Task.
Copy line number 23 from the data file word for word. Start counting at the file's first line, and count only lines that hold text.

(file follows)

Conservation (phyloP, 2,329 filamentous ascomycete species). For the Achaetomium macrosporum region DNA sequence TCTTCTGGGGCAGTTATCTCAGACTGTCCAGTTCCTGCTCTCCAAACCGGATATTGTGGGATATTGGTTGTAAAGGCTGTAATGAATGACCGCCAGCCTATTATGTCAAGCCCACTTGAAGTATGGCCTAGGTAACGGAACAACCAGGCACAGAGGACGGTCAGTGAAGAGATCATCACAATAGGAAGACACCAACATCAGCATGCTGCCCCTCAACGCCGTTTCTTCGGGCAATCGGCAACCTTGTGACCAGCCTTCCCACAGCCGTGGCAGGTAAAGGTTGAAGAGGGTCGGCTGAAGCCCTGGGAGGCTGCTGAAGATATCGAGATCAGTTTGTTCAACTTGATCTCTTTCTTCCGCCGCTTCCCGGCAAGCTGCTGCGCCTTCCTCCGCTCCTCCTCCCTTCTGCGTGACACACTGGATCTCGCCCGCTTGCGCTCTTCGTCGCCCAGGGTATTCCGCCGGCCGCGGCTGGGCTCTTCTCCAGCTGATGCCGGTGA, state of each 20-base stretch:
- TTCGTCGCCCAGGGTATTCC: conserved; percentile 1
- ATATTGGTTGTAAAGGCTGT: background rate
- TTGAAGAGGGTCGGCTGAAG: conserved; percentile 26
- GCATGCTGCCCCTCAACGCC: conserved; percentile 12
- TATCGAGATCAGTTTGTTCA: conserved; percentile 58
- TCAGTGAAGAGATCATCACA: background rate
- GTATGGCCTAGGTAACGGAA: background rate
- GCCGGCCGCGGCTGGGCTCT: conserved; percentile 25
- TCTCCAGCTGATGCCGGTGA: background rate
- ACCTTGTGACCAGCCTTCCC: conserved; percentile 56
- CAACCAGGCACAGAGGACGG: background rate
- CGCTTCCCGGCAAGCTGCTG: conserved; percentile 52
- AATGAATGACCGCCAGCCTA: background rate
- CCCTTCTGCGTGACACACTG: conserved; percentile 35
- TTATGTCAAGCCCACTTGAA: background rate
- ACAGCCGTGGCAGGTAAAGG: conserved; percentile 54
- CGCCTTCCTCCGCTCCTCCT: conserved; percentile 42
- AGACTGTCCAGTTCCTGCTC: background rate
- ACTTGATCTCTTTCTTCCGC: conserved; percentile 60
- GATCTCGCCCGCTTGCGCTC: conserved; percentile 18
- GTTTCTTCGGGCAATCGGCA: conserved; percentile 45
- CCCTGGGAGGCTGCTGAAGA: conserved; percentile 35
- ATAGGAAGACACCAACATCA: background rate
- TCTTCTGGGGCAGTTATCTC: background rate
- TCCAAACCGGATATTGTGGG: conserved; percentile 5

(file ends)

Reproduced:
- CCCTGGGAGGCTGCTGAAGA: conserved; percentile 35